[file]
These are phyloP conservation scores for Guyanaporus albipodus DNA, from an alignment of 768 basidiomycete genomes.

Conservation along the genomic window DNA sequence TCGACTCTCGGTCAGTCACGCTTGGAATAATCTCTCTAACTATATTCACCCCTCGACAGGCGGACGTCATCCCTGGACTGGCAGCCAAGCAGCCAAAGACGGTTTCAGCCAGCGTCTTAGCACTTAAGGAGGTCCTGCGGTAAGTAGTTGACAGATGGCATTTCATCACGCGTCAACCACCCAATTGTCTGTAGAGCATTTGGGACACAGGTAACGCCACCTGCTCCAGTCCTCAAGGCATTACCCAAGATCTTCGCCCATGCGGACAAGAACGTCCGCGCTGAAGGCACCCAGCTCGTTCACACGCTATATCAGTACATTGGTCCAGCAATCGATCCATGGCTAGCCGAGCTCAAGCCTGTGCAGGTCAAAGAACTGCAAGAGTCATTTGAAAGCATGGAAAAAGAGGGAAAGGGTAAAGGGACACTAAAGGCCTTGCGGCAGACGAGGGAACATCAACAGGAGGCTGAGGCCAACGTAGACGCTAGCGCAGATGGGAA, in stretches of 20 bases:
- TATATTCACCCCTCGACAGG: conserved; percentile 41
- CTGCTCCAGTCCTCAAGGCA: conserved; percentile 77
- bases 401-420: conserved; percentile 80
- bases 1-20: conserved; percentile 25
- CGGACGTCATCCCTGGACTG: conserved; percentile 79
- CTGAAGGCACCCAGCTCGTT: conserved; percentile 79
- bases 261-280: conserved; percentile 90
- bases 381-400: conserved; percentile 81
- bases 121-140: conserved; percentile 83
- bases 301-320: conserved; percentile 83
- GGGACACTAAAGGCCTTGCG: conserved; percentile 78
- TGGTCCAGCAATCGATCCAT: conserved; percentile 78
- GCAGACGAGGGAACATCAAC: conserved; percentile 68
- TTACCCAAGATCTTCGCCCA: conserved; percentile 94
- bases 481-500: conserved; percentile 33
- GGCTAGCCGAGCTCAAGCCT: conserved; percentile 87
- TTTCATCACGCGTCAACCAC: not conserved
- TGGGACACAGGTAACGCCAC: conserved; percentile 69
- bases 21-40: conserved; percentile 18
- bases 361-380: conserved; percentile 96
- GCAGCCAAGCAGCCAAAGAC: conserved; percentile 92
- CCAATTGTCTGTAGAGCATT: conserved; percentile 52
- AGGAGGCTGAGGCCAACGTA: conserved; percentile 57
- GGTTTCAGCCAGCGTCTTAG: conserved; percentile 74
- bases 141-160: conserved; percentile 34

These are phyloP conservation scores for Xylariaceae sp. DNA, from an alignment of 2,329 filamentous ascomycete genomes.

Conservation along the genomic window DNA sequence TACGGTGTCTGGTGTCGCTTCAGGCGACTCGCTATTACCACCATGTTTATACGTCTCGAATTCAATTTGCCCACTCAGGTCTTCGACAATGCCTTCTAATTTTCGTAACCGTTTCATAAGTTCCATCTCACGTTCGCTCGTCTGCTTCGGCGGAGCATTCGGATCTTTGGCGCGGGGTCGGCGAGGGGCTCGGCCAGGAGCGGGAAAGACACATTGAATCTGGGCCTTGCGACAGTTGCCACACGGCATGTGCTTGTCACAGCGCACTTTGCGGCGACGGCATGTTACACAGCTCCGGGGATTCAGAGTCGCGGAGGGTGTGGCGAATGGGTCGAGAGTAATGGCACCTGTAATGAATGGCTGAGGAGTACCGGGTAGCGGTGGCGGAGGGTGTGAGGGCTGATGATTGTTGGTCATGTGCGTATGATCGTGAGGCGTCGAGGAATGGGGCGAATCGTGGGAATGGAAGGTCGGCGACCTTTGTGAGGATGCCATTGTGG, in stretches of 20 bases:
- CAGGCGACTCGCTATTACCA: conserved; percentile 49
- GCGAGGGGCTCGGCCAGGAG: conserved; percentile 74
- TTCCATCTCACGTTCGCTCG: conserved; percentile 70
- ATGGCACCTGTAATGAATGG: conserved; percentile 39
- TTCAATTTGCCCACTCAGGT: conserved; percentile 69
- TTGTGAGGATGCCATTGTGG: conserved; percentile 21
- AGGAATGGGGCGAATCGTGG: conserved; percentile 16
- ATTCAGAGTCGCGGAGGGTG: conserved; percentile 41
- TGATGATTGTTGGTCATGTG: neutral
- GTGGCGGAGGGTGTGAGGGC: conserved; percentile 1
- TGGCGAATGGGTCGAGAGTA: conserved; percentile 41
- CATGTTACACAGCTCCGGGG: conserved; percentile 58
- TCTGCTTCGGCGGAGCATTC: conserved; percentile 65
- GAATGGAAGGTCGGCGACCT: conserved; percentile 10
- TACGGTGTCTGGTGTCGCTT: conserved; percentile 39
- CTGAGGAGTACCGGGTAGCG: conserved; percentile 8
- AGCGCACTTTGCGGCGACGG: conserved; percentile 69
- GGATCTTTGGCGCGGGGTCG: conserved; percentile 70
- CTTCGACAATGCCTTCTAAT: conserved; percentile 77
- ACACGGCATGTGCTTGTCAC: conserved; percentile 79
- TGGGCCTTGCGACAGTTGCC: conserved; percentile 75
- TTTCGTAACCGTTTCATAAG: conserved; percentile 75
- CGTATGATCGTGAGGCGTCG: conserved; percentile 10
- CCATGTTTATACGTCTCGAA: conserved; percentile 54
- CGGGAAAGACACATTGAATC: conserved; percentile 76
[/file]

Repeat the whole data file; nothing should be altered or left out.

These are phyloP conservation scores for Guyanaporus albipodus DNA, from an alignment of 768 basidiomycete genomes.

Conservation along the genomic window DNA sequence TCGACTCTCGGTCAGTCACGCTTGGAATAATCTCTCTAACTATATTCACCCCTCGACAGGCGGACGTCATCCCTGGACTGGCAGCCAAGCAGCCAAAGACGGTTTCAGCCAGCGTCTTAGCACTTAAGGAGGTCCTGCGGTAAGTAGTTGACAGATGGCATTTCATCACGCGTCAACCACCCAATTGTCTGTAGAGCATTTGGGACACAGGTAACGCCACCTGCTCCAGTCCTCAAGGCATTACCCAAGATCTTCGCCCATGCGGACAAGAACGTCCGCGCTGAAGGCACCCAGCTCGTTCACACGCTATATCAGTACATTGGTCCAGCAATCGATCCATGGCTAGCCGAGCTCAAGCCTGTGCAGGTCAAAGAACTGCAAGAGTCATTTGAAAGCATGGAAAAAGAGGGAAAGGGTAAAGGGACACTAAAGGCCTTGCGGCAGACGAGGGAACATCAACAGGAGGCTGAGGCCAACGTAGACGCTAGCGCAGATGGGAA, in stretches of 20 bases:
- TATATTCACCCCTCGACAGG: conserved; percentile 41
- CTGCTCCAGTCCTCAAGGCA: conserved; percentile 77
- bases 401-420: conserved; percentile 80
- bases 1-20: conserved; percentile 25
- CGGACGTCATCCCTGGACTG: conserved; percentile 79
- CTGAAGGCACCCAGCTCGTT: conserved; percentile 79
- bases 261-280: conserved; percentile 90
- bases 381-400: conserved; percentile 81
- bases 121-140: conserved; percentile 83
- bases 301-320: conserved; percentile 83
- GGGACACTAAAGGCCTTGCG: conserved; percentile 78
- TGGTCCAGCAATCGATCCAT: conserved; percentile 78
- GCAGACGAGGGAACATCAAC: conserved; percentile 68
- TTACCCAAGATCTTCGCCCA: conserved; percentile 94
- bases 481-500: conserved; percentile 33
- GGCTAGCCGAGCTCAAGCCT: conserved; percentile 87
- TTTCATCACGCGTCAACCAC: not conserved
- TGGGACACAGGTAACGCCAC: conserved; percentile 69
- bases 21-40: conserved; percentile 18
- bases 361-380: conserved; percentile 96
- GCAGCCAAGCAGCCAAAGAC: conserved; percentile 92
- CCAATTGTCTGTAGAGCATT: conserved; percentile 52
- AGGAGGCTGAGGCCAACGTA: conserved; percentile 57
- GGTTTCAGCCAGCGTCTTAG: conserved; percentile 74
- bases 141-160: conserved; percentile 34

These are phyloP conservation scores for Xylariaceae sp. DNA, from an alignment of 2,329 filamentous ascomycete genomes.

Conservation along the genomic window DNA sequence TACGGTGTCTGGTGTCGCTTCAGGCGACTCGCTATTACCACCATGTTTATACGTCTCGAATTCAATTTGCCCACTCAGGTCTTCGACAATGCCTTCTAATTTTCGTAACCGTTTCATAAGTTCCATCTCACGTTCGCTCGTCTGCTTCGGCGGAGCATTCGGATCTTTGGCGCGGGGTCGGCGAGGGGCTCGGCCAGGAGCGGGAAAGACACATTGAATCTGGGCCTTGCGACAGTTGCCACACGGCATGTGCTTGTCACAGCGCACTTTGCGGCGACGGCATGTTACACAGCTCCGGGGATTCAGAGTCGCGGAGGGTGTGGCGAATGGGTCGAGAGTAATGGCACCTGTAATGAATGGCTGAGGAGTACCGGGTAGCGGTGGCGGAGGGTGTGAGGGCTGATGATTGTTGGTCATGTGCGTATGATCGTGAGGCGTCGAGGAATGGGGCGAATCGTGGGAATGGAAGGTCGGCGACCTTTGTGAGGATGCCATTGTGG, in stretches of 20 bases:
- CAGGCGACTCGCTATTACCA: conserved; percentile 49
- GCGAGGGGCTCGGCCAGGAG: conserved; percentile 74
- TTCCATCTCACGTTCGCTCG: conserved; percentile 70
- ATGGCACCTGTAATGAATGG: conserved; percentile 39
- TTCAATTTGCCCACTCAGGT: conserved; percentile 69
- TTGTGAGGATGCCATTGTGG: conserved; percentile 21
- AGGAATGGGGCGAATCGTGG: conserved; percentile 16
- ATTCAGAGTCGCGGAGGGTG: conserved; percentile 41
- TGATGATTGTTGGTCATGTG: neutral
- GTGGCGGAGGGTGTGAGGGC: conserved; percentile 1
- TGGCGAATGGGTCGAGAGTA: conserved; percentile 41
- CATGTTACACAGCTCCGGGG: conserved; percentile 58
- TCTGCTTCGGCGGAGCATTC: conserved; percentile 65
- GAATGGAAGGTCGGCGACCT: conserved; percentile 10
- TACGGTGTCTGGTGTCGCTT: conserved; percentile 39
- CTGAGGAGTACCGGGTAGCG: conserved; percentile 8
- AGCGCACTTTGCGGCGACGG: conserved; percentile 69
- GGATCTTTGGCGCGGGGTCG: conserved; percentile 70
- CTTCGACAATGCCTTCTAAT: conserved; percentile 77
- ACACGGCATGTGCTTGTCAC: conserved; percentile 79
- TGGGCCTTGCGACAGTTGCC: conserved; percentile 75
- TTTCGTAACCGTTTCATAAG: conserved; percentile 75
- CGTATGATCGTGAGGCGTCG: conserved; percentile 10
- CCATGTTTATACGTCTCGAA: conserved; percentile 54
- CGGGAAAGACACATTGAATC: conserved; percentile 76